|Title||PEAT‐CLSM: A Specific Treatment of Peatland Hydrology in the NASA Catchment Land Surface Model|
|Publication Type||Journal Article|
|Year of Publication||2019|
|Authors||Bechtold, M., G. J. M. De Lannoy, R. D. Koster, R. H. Reichle, S. P. Mahanama, W. Bleuten, M. A. Bourgault, C. Brümmer, I. Burdun, A. R. Desai, K. Devito, T. Grünwald, M. Grygoruk, E. R. Humphreys, J. Klatt, J. Kurbatova, A. Lohila, T. M. Munir, M. B. Nilsson, J. S. Price, M. Röhl, A. Schneider, and B. Tiemeyer|
|Journal||Journal of Advances in Modeling Earth Systems|
|Keywords||carbon cycle, hydrology, land surface model, microtopography, Peatland, wetland|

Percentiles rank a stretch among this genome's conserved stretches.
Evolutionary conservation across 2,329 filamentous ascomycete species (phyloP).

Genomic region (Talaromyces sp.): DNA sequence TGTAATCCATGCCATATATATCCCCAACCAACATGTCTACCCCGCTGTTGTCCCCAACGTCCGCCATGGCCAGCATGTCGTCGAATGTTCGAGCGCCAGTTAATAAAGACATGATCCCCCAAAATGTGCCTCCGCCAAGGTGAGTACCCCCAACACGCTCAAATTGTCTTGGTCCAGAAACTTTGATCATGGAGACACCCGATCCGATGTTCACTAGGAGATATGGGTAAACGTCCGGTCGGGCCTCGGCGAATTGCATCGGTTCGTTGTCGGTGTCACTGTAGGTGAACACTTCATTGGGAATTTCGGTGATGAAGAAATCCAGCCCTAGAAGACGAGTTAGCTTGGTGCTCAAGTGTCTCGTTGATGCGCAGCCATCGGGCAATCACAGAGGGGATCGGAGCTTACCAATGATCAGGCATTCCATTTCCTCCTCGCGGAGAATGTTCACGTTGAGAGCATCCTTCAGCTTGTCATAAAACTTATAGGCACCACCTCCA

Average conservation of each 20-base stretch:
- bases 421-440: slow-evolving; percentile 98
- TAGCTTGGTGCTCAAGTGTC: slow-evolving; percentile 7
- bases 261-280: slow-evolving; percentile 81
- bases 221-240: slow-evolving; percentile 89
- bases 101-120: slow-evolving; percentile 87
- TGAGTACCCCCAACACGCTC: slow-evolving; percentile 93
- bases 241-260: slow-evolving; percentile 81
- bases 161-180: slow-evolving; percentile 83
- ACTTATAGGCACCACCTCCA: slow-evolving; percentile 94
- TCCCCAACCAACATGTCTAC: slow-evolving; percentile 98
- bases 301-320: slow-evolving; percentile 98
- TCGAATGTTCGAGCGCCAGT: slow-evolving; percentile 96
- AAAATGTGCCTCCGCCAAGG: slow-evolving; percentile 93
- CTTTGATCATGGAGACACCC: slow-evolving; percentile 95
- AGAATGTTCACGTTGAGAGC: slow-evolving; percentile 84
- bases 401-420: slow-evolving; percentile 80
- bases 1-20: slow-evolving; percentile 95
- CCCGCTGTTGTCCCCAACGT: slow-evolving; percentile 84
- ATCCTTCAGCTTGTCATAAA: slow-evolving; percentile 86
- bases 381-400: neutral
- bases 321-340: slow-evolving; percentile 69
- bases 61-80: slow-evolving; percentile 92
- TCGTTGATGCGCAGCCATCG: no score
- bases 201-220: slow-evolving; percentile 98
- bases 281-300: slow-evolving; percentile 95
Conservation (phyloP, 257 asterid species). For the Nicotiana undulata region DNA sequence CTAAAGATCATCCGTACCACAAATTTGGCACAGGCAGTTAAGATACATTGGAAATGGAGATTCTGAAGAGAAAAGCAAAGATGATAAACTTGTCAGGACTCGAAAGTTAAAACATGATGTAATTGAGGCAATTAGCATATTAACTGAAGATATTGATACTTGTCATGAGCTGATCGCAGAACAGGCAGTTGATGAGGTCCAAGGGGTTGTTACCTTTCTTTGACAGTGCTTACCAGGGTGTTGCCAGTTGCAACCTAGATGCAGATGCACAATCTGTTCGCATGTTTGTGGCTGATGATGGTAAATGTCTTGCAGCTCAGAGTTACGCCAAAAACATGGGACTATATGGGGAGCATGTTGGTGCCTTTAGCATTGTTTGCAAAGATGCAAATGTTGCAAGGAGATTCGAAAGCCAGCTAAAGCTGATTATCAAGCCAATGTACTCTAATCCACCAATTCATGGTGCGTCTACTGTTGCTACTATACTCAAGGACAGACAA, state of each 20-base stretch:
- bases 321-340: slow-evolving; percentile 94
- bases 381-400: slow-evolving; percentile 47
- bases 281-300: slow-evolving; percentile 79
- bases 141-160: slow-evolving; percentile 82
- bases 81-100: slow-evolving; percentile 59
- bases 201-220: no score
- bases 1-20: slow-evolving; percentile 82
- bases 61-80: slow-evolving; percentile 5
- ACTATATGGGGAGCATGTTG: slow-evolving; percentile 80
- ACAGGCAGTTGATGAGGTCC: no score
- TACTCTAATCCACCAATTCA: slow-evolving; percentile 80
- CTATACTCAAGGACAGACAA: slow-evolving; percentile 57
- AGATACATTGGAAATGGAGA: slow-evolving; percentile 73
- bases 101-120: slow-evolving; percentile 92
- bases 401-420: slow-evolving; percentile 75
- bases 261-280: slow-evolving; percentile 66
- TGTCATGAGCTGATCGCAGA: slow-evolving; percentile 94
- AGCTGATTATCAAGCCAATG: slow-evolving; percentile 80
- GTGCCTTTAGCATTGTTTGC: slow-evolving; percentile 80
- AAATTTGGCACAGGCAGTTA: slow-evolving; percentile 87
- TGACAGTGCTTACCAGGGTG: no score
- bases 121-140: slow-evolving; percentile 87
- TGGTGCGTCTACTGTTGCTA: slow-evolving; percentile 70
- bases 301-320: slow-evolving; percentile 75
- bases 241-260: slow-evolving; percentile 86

Peatlands are poorly represented in global Earth system modeling frameworks. Here we add a peatland‐specific land surface hydrology module (PEAT‐CLSM) to the Catchment Land Surface Model (CLSM) of the NASA Goddard Earth Observing System (GEOS) framework. The amended TOPMODEL approach of the original CLSM that uses topography characteristics to model catchment processes is discarded, and a peatland‐specific model concept is realized in its place. To facilitate its utilization in operational GEOS efforts, PEAT‐CLSM uses the basic structure of CLSM and the same global input data. Parameters used in PEAT‐CLSM are based on literature data. A suite of CLSM and PEAT‐CLSM simulations for peatland areas between 40°N and 75°N is presented and evaluated against a newly compiled data set of groundwater table depth and eddy covariance observations of latent and sensible heat fluxes in natural and seminatural peatlands. CLSM's simulated groundwater tables are too deep and variable, whereas PEAT‐CLSM simulates a mean groundwater table depth of −0.20 m (snow‐free unfrozen period) with moderate temporal fluctuations (standard deviation of 0.10 m), in significantly better agreement with in situ observations. Relative to an operational CLSM version that simply includes peat as a soil class, the temporal correlation coefficient is increased on average by 0.16 and reaches 0.64 for bogs and 0.66 for fens when driven with global atmospheric forcing data. In PEAT‐CLSM, runoff is increased on average by 38% and evapotranspiration is reduced by 19%. The evapotranspiration reduction constitutes a significant improvement relative to eddy covariance measurements.